Switch(config)# l2nat instance A-LC

Creates a new Layer 2 NAT instance called A-LC.

3.

Switch(config-l2nat)# inside from host 192.168.1.1 to 10.1.1.1

Translates A1’s inside address to an outside address.

4.

Switch(config-l2nat)# inside from host 192.168.1.2 to 10.1.1.2

Translates A2’s inside address to an outside address.

5.

Switch(config-l2nat)# inside from host 192.168.1.3 to 10.1.1.3

Translates A3’s inside address to an outside address.

6.

Switch(config-l2nat)# outside from host 10.1.1.200 to 192.168.1.250

Translates LC’s outside address to an inside address.

7.

Switch(config-l2nat)# exit

Exits config-l2nat mode.

8.

Switch(config)# interface Gi1/1

Accesses interface configuration mode for the uplink port.

9.

Switch(config-if)# l2nat A-LC

Applies this Layer 2 NAT instance to the native VLAN on this interface.

Note 

For tagged traffic on a trunk, add the VLAN number when attaching the instance to an interface as follows:

l2nat instance vlan

10.

Switch# end

Returns to privileged EXEC mode.

Duplicate IP Addresses Example

In this scenario, two machine nodes are preconfigured with addresses in the 192.168.1.x space. Layer 2 NAT translates these addresses to unique addresses on separate subnets of the outside network. In addition, for machine-to-machine communications, the Node A machines need unique addresses on the Node B space and the Node B machines need unique addresses in the Node A space.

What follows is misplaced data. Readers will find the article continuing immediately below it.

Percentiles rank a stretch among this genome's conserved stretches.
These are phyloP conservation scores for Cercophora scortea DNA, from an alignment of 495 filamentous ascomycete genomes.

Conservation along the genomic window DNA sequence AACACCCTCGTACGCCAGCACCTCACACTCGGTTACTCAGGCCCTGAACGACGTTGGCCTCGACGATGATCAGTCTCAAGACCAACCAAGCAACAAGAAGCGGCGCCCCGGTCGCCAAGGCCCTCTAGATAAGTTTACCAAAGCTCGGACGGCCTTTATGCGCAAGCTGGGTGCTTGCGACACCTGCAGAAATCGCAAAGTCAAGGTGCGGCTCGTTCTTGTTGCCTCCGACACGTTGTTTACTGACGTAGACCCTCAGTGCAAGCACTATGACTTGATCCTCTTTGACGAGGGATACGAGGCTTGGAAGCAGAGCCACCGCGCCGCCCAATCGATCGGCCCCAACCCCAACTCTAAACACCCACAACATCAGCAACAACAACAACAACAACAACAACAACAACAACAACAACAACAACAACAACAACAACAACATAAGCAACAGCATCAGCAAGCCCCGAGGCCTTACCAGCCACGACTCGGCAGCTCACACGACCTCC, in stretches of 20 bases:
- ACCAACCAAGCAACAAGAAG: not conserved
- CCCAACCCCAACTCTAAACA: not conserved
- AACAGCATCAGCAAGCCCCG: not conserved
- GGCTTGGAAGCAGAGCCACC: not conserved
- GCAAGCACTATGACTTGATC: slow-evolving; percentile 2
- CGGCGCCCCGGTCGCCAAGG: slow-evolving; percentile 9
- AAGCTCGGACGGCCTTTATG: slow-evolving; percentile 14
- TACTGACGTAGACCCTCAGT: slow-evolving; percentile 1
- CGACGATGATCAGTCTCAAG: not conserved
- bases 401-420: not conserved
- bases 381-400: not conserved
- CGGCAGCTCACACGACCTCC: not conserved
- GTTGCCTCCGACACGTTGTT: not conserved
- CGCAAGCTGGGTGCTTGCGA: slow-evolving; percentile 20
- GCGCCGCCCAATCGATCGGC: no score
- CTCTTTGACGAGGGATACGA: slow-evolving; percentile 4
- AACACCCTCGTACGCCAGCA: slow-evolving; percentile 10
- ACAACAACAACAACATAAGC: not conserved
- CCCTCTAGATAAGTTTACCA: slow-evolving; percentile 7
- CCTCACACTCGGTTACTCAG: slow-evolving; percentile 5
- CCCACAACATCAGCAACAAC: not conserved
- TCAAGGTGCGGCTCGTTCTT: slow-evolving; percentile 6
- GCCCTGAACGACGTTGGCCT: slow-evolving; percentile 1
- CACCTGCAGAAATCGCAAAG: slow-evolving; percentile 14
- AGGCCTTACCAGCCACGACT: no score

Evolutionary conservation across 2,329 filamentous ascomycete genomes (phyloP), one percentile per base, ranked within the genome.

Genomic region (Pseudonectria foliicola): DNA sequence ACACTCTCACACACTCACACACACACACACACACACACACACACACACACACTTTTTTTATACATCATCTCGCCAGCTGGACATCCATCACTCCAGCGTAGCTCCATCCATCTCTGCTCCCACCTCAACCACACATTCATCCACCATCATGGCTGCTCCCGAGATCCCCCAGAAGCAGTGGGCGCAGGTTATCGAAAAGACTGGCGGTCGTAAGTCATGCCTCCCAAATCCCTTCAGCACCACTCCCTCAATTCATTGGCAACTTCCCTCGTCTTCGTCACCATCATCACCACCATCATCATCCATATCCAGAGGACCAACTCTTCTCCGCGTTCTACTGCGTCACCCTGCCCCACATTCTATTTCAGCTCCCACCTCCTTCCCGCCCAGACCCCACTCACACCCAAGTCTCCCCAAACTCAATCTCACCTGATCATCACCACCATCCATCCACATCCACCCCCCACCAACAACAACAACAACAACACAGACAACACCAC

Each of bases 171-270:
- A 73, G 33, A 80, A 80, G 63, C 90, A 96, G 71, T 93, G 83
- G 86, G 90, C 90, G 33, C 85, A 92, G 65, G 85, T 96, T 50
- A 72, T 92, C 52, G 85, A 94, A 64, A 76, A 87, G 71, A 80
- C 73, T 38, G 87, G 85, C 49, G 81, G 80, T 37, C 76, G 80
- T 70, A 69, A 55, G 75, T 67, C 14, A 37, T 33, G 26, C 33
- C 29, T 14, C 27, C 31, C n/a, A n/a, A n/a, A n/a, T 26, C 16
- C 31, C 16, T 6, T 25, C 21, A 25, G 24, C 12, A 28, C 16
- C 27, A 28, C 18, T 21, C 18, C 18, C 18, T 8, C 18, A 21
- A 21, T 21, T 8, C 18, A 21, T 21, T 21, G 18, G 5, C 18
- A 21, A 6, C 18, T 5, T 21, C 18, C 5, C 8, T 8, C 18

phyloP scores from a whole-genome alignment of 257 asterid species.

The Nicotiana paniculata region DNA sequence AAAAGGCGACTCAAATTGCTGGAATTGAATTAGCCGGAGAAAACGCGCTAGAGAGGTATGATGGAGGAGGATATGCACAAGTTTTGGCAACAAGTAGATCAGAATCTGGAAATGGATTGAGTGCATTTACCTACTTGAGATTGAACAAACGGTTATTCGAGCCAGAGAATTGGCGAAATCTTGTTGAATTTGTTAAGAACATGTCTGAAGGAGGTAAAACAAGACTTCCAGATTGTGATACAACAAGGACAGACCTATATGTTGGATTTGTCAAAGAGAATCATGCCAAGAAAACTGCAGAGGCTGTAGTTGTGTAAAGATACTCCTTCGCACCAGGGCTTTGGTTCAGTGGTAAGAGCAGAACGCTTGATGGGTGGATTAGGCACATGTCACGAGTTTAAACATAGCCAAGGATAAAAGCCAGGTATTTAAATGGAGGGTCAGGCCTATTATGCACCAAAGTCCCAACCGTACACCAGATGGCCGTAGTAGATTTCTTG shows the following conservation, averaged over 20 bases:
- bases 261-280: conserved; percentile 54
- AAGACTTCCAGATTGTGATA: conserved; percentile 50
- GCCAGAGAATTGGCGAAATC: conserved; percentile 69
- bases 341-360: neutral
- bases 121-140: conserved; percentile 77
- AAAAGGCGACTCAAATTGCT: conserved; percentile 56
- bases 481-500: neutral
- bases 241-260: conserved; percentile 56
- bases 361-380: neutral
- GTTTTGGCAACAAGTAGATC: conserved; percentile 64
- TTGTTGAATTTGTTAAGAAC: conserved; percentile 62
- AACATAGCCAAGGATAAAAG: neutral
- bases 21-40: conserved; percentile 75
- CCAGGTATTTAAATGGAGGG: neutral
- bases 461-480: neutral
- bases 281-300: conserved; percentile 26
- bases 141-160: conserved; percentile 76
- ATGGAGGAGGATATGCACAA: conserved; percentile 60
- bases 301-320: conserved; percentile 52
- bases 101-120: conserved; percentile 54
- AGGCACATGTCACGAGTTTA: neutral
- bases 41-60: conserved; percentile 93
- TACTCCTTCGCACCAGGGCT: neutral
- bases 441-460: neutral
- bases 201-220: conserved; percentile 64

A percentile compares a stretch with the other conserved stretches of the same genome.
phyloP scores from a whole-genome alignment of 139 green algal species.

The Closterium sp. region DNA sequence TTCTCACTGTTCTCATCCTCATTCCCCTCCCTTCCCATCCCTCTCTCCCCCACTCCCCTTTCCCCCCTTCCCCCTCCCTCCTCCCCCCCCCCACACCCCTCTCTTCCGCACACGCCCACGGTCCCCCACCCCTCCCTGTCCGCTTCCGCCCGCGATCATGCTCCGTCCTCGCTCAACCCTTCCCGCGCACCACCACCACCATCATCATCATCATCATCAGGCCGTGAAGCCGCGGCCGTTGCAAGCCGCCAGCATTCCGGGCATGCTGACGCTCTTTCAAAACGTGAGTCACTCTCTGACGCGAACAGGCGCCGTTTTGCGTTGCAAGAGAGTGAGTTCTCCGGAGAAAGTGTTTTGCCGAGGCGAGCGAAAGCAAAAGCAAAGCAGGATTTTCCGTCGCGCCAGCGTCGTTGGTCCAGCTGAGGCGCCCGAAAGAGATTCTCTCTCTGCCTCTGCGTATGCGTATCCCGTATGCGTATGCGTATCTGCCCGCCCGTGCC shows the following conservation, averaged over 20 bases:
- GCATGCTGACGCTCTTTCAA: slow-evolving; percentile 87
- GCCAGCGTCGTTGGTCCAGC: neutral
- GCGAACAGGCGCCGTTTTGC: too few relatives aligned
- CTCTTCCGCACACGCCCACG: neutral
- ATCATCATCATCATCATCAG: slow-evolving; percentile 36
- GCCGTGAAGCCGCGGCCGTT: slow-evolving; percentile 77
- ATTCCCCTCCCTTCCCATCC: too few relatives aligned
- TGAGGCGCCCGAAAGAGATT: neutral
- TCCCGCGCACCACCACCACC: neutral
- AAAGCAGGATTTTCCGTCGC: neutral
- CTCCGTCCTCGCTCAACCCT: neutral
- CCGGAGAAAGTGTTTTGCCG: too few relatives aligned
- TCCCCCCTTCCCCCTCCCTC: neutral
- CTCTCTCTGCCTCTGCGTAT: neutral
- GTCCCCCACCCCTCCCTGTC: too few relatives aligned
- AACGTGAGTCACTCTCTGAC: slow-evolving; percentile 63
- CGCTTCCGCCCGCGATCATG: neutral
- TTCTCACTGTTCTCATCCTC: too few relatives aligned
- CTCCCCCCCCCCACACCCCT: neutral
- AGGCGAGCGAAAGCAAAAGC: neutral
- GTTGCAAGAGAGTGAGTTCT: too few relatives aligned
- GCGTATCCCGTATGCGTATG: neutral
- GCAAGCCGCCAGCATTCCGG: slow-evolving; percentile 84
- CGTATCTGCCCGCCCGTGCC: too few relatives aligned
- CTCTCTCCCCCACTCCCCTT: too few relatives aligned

Figure 4. Duplicate IP Addresses
  • Switch C needs an address in the 192.168.1.x space. When packets come into Node A or Node B, the 10.1.1.254 address of Switch C is translated to 192.168.1.254. When packets leave Node A or Node B, the 192.168.1.254 address of Switch C is translated to 10.1.1.254.

  • Node A and Node B machines need unique addresses in the 10.1.1.x space. For quick configuration and ease of use, the 10.1.1.x space is divided into subnets: 10.1.1.0, 10.1.1.16, 10.1.1.32, and so on. Each subnet can then be used for a different node. In this example, 10.1.1.16 is used for Node A, and 10.1.1.32 is used for Node B.

  • Node A and Node B machines need unique addresses to exchange data. The available addresses are divided into subnets. For convenience, the 10.1.1.16 subnet addresses for the Node A machines are translated to 192.168.1.16 subnet addresses on Node B. The10.1.1.32 subnet addresses for the Node B machines are translated to 192.168.1.32 addresses on Node A.

  • Machines have unique addresses on each network:

Table 2. Translated IP Addresses

Node

Address in Node A

Address in Outside Network

Address in Node B

Switch A network address

192.168.1.0

10.1.1.16

192.168.1.16

A1

192.168.1.1

10.1.1.17

192.168.1.17

A2

192.168.1.2

10.1.1.18

192.168.1.18

A3

192.168.1.3

10.1.1.19

192.168.1.19

Cisco Switch B network address

192.168.1.32

10.1.1.32

192.168.1.0

B1

192.168.1.33

10.1.1.33

192.168.1.1

B2

192.168.1.34

10.1.1.34

192.168.1.2

B3

192.168.1.35

10.1.1.35

192.168.1.3

Switch C

192.168.1.254

10.1.1.254

192.168.1.254